Someone commented on a social media post something to the effect “It takes a village–no, it takes a Farm Club.” That’s so true. Farm Club came through again with helping me at the State Fair. Some other of our fiber friends were there as well.
This is what the main part of the display looked like. When you set up a display at a fair, the first thing you have to figure out is how to make walls. There are no walls, just sheep pens. A few years ago I came up with the idea of using corrugated tin. Do you ever see those DIY or garden makeover shows? They buy tin and then spray it with acid to make it look old. We don’t need to do that. We just go out back and find plenty of beat up, rusty tin.
The signs are mostly about Farm Club and include plenty of pretty pictures of sheep. I also had continuously running videos of the farm and sheep. That’s Jackie, Mary, Dona, and Doris spinning and making themselves available to talk to the hundreds of people who came by.
People admired Alison’s vest. The yarn is some that I spun during Tour de Fleece but plied at the fair.
This year I added a Touching Table.
Greenery is part of the scoring–or at least plant material is mentioned in some of the criteria. (20% Effective use of display materials. Paper, wood, metal, plastic, plants, etc.) I am always irritated that I have to go out and buy plants that I don’t need. It’s not that easy to find ones that look good for a display like this and then I can plant and keep alive here later. So this year I dug up shovel-fulls of the pasture and labeled them as such. Even though they weren’t “pretty” it made much more sense to me.
Deborah, Alison, and Kathleen were there on Friday.
This year signs in English and Spanish and having the plants and white chain (see upper photo) in front of the ram pen helped keep people away. Does it seem like overkill? The white chain was the last thing to take away when we packed up. When we went back in the barn to halter the sheep there was someone in the alleyway yanking on Buster’s horns. What can I say?
I don’t mind the ewes having any attention they can handle. This is Vixen who learned that chin scratches are nice.
Jude and Dona spinning on Saturday.
Saturday was show day. I had cleaned the sheep up the day before, including scrubbing Buster’s horns.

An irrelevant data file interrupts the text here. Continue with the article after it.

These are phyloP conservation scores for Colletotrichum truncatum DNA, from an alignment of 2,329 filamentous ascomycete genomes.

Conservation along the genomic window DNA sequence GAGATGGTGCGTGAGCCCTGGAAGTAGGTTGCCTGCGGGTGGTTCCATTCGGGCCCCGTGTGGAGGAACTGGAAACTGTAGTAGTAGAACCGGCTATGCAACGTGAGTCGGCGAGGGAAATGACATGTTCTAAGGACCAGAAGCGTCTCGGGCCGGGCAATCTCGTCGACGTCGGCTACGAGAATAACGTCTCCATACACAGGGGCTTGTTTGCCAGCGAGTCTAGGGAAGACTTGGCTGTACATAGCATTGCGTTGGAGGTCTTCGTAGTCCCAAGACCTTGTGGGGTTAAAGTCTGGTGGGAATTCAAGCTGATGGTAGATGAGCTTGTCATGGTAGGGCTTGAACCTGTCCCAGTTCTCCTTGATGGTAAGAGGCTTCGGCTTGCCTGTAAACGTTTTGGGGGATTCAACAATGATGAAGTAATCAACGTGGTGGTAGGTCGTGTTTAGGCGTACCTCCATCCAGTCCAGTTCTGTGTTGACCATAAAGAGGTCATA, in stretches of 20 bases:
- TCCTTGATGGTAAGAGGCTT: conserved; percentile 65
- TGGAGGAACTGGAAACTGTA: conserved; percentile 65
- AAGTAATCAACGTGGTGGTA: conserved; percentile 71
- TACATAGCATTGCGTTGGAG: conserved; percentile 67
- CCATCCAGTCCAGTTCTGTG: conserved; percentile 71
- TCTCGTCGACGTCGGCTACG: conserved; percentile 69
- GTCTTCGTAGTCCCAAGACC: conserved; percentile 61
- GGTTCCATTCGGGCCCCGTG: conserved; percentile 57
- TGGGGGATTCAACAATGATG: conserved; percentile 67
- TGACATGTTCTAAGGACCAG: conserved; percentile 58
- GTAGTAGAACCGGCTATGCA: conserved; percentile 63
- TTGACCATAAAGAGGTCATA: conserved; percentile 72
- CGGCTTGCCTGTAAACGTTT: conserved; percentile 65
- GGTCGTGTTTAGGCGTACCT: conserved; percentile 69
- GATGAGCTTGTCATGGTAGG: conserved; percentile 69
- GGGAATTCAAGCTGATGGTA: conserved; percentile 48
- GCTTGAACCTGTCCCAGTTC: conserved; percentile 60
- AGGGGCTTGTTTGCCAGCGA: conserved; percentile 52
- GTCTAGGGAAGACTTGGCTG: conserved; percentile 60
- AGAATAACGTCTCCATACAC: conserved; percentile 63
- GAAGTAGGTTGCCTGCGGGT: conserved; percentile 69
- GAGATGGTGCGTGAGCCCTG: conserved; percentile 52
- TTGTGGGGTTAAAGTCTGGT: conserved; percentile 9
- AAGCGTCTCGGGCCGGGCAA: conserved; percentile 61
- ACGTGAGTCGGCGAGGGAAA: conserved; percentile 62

Here are the sheep at the ring ready to go.
Yearling rams showed first. Buster was the easiest ram that I’ve shown in the last few years. I don’t see a blog post with a photo of him after I got him, but there is a photo here of him last October. He won his class and then was awarded Reserve Champion Ram of the Primitive Breeds Division.
Doris was a huge help. She had her sheep showing debut at Black Sheep Gathering and she looked like a pro here. These sheep are the ewe lambs, Jolene and Jennie.
The next to last class is “Flock”. That’s one ram and four ewes. Not the best pose by Vixen, crossing her legs.
The last class is “Best Pair”. I pay attention to what the judge says and use the two that he likes best. That’s the lamb, Jolene, and Buster.
Most of my ribbons were red or white because there were some top notch Karakuls also entered in the show. They swept most of the awards. I’m happy with this award though and am satisfied with the others. The big competition was still to be determined.
I reward myself each day with cold chocolate milk. Fair time and road trips are the only time I allow myself the luxury.
Speaking of showing sheep, aren’t you glad you aren’t showing Suffolk sheep? Not only do you have to do all the work of fitting, they are the size of ponies.
Back at the sheep pens, more spinning going on. This is Pat, Dona, and Susan’s husband (and Susan) who learned to spin just before I took this photo.
And speaking of learning to spin, we added a couple of other new spinners to the ranks. I met Louis across the aisle from us. He is with Eureka Mohair and asked if he could try a wheel because he had started spinning on a spindle. I brought an extra wheel the next day and there was no looking back. He did well on the Ashford Traditional but decided that his favorite was the Ashford Joy.
And this is my view of helping an 8-year old to spin. I treadled while he drafted.
Eventually he was able to spin mostly by himself. (That full bobbin is mine however–I just let him add to it.) His family was showing sheep and he was glad to hang out with the rest of us who were spinning.
The first day I plied his yarn and he wore it as a bracelet. The next day’s spinning made enough to be worn as a necklace. (He was also very excited about his henna tattoo.)
On Sunday afternoon the Supreme Champion Ram and Ewe are selected from the Champions of each breed. This is the ram class. Southdown, Montedale, Dorper, White Dorper, Wether Sire, Dorset, Suffolk, Karakul (Primitive Breeds), Merino (Wool & Fiber Heritage Breed) , Hampshire, Shropshire, Columbia, Natural Colored (can’t see that one), and All Other Breeds. In between the ram and the ewe class the other awards are announced.
We did OK. This is 1st in Herdsman, Best Educational Presentation (sheep), Best Educational Presentation (all the livestock), Most Creative (Marketing), 2nd in Marketing Program. Thanks Farm Club and friends!!!